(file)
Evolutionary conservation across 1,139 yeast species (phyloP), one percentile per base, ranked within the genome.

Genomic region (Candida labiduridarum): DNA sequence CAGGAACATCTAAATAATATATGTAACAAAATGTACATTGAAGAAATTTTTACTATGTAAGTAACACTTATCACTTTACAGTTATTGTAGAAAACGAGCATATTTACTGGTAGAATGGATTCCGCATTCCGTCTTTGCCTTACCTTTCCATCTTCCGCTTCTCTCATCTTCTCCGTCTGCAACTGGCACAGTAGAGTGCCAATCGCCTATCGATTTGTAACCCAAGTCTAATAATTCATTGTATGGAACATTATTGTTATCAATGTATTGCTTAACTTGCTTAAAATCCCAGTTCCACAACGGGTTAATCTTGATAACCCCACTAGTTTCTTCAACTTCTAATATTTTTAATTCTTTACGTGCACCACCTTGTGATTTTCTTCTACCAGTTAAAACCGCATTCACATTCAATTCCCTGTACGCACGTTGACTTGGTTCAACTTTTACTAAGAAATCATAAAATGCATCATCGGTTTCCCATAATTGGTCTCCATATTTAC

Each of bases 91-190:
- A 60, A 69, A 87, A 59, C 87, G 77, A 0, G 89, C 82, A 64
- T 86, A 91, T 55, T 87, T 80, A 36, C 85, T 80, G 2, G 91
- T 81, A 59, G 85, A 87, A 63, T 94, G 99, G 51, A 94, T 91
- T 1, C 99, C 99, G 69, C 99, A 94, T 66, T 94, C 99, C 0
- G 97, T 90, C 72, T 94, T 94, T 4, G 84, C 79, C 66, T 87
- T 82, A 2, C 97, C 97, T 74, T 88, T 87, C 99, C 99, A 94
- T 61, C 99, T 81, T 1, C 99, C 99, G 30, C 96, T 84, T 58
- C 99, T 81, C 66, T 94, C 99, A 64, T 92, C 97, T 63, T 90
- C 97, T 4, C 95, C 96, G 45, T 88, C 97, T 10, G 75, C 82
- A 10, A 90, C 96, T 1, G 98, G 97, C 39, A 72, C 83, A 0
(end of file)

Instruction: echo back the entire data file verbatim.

Evolutionary conservation across 1,139 yeast species (phyloP), one percentile per base, ranked within the genome.

Genomic region (Candida labiduridarum): DNA sequence CAGGAACATCTAAATAATATATGTAACAAAATGTACATTGAAGAAATTTTTACTATGTAAGTAACACTTATCACTTTACAGTTATTGTAGAAAACGAGCATATTTACTGGTAGAATGGATTCCGCATTCCGTCTTTGCCTTACCTTTCCATCTTCCGCTTCTCTCATCTTCTCCGTCTGCAACTGGCACAGTAGAGTGCCAATCGCCTATCGATTTGTAACCCAAGTCTAATAATTCATTGTATGGAACATTATTGTTATCAATGTATTGCTTAACTTGCTTAAAATCCCAGTTCCACAACGGGTTAATCTTGATAACCCCACTAGTTTCTTCAACTTCTAATATTTTTAATTCTTTACGTGCACCACCTTGTGATTTTCTTCTACCAGTTAAAACCGCATTCACATTCAATTCCCTGTACGCACGTTGACTTGGTTCAACTTTTACTAAGAAATCATAAAATGCATCATCGGTTTCCCATAATTGGTCTCCATATTTAC

Each of bases 91-190:
- A 60, A 69, A 87, A 59, C 87, G 77, A 0, G 89, C 82, A 64
- T 86, A 91, T 55, T 87, T 80, A 36, C 85, T 80, G 2, G 91
- T 81, A 59, G 85, A 87, A 63, T 94, G 99, G 51, A 94, T 91
- T 1, C 99, C 99, G 69, C 99, A 94, T 66, T 94, C 99, C 0
- G 97, T 90, C 72, T 94, T 94, T 4, G 84, C 79, C 66, T 87
- T 82, A 2, C 97, C 97, T 74, T 88, T 87, C 99, C 99, A 94
- T 61, C 99, T 81, T 1, C 99, C 99, G 30, C 96, T 84, T 58
- C 99, T 81, C 66, T 94, C 99, A 64, T 92, C 97, T 63, T 90
- C 97, T 4, C 95, C 96, G 45, T 88, C 97, T 10, G 75, C 82
- A 10, A 90, C 96, T 1, G 98, G 97, C 39, A 72, C 83, A 0